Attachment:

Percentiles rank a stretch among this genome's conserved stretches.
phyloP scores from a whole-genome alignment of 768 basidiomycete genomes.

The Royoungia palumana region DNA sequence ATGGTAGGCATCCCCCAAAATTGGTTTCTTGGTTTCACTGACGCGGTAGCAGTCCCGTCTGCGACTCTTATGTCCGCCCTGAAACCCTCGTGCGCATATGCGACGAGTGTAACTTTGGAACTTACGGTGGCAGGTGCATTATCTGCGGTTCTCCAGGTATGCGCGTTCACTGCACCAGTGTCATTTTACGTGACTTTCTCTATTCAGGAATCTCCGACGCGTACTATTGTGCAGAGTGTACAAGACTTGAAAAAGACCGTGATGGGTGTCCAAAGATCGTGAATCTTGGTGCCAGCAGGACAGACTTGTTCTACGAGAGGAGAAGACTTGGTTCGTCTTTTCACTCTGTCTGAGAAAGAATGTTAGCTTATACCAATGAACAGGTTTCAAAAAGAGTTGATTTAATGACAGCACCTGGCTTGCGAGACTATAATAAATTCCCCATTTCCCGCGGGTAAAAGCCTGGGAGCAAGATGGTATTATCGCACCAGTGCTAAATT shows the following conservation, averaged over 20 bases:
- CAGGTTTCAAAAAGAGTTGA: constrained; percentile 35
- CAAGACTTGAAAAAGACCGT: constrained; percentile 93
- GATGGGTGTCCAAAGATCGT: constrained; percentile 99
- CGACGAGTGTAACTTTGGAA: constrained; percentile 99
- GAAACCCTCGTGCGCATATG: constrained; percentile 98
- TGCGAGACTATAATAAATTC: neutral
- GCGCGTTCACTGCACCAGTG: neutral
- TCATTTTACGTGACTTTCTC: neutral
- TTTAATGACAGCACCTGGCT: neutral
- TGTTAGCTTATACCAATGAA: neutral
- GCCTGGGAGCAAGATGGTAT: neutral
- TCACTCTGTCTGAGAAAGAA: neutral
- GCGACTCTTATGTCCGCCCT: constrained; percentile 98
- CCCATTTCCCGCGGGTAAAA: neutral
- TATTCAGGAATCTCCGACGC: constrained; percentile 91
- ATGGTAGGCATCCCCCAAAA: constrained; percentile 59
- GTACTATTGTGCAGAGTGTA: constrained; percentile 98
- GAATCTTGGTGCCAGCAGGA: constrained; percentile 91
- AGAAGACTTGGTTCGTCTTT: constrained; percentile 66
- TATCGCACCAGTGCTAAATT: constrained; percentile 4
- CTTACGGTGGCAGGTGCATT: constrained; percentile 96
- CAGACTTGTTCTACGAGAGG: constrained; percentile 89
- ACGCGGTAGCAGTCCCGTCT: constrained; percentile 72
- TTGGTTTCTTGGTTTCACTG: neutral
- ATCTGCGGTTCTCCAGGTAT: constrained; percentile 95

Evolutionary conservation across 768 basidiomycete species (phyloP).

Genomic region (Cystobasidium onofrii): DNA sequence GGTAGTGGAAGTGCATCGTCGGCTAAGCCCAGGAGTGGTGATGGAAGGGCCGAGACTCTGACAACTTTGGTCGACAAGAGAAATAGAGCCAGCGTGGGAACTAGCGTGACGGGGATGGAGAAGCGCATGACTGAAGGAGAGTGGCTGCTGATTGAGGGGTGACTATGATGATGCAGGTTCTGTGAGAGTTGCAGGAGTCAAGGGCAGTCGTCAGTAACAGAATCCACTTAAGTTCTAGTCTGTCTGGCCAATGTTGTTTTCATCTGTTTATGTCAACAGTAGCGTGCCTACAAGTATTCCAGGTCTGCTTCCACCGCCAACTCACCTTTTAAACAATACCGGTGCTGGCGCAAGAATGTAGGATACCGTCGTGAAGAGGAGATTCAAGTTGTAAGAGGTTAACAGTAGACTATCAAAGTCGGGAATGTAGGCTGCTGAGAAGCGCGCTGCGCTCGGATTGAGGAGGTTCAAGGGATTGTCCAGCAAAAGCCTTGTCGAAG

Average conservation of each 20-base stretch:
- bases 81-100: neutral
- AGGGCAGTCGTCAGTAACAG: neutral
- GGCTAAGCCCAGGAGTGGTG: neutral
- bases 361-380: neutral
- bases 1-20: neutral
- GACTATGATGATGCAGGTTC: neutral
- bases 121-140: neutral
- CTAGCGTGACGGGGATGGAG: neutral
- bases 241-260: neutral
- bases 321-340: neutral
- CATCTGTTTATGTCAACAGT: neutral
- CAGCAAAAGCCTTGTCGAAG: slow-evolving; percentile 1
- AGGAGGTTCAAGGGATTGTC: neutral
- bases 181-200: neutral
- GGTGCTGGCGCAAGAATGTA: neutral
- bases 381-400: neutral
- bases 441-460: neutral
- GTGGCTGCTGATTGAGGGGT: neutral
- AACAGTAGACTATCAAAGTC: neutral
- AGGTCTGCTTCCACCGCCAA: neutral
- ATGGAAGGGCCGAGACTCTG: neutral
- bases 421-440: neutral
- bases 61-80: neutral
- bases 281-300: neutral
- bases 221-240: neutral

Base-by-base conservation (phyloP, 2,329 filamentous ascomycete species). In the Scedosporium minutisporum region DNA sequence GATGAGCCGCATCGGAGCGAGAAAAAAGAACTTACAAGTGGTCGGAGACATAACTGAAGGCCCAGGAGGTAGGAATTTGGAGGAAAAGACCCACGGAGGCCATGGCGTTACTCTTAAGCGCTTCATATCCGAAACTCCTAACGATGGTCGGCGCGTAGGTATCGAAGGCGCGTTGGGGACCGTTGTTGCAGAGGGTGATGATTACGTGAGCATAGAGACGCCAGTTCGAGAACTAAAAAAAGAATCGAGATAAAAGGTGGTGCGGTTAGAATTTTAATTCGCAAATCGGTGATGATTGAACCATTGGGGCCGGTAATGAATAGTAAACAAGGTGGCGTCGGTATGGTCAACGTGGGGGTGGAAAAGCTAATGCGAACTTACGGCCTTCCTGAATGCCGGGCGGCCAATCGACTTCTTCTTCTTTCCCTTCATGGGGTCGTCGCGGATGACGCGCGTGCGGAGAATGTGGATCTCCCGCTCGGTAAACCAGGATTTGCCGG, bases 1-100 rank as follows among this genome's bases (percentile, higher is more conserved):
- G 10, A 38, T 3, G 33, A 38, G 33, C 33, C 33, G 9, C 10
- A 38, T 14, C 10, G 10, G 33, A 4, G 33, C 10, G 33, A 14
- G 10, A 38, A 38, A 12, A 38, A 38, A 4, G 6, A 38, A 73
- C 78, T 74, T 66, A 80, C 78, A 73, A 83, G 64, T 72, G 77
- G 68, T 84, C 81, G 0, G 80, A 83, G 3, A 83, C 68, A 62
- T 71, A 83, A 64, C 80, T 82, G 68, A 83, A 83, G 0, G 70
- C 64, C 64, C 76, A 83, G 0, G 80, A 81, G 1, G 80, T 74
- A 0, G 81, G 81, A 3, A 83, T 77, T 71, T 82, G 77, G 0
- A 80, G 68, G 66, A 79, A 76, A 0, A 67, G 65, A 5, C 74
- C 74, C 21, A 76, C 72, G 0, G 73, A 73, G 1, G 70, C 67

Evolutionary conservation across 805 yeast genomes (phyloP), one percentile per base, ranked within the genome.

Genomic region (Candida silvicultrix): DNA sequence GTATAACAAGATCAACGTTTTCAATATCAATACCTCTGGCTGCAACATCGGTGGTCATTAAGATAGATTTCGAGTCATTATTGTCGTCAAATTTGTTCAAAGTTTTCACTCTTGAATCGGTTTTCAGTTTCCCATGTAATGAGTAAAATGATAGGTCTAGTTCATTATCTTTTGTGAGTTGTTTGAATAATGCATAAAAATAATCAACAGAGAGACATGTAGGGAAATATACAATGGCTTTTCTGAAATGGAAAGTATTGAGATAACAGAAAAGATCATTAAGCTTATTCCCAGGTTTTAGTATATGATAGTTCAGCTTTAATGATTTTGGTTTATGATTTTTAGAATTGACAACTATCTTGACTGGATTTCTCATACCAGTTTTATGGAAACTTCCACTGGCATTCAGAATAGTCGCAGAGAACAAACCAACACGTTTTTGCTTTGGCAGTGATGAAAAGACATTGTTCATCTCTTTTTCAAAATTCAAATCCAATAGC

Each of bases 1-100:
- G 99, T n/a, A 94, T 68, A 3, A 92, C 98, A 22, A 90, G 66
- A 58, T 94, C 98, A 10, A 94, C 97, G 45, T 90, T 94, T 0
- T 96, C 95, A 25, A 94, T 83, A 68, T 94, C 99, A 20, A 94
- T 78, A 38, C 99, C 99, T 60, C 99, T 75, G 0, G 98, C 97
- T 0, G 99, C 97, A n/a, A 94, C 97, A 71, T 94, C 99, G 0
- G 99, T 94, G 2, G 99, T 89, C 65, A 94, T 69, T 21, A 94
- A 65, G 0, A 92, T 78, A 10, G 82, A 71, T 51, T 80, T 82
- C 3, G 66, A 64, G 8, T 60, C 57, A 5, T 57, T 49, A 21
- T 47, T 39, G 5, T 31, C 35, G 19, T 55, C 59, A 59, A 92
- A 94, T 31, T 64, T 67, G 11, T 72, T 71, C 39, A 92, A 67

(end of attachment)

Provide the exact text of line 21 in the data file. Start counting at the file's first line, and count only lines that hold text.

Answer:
- GAATCTTGGTGCCAGCAGGA: constrained; percentile 91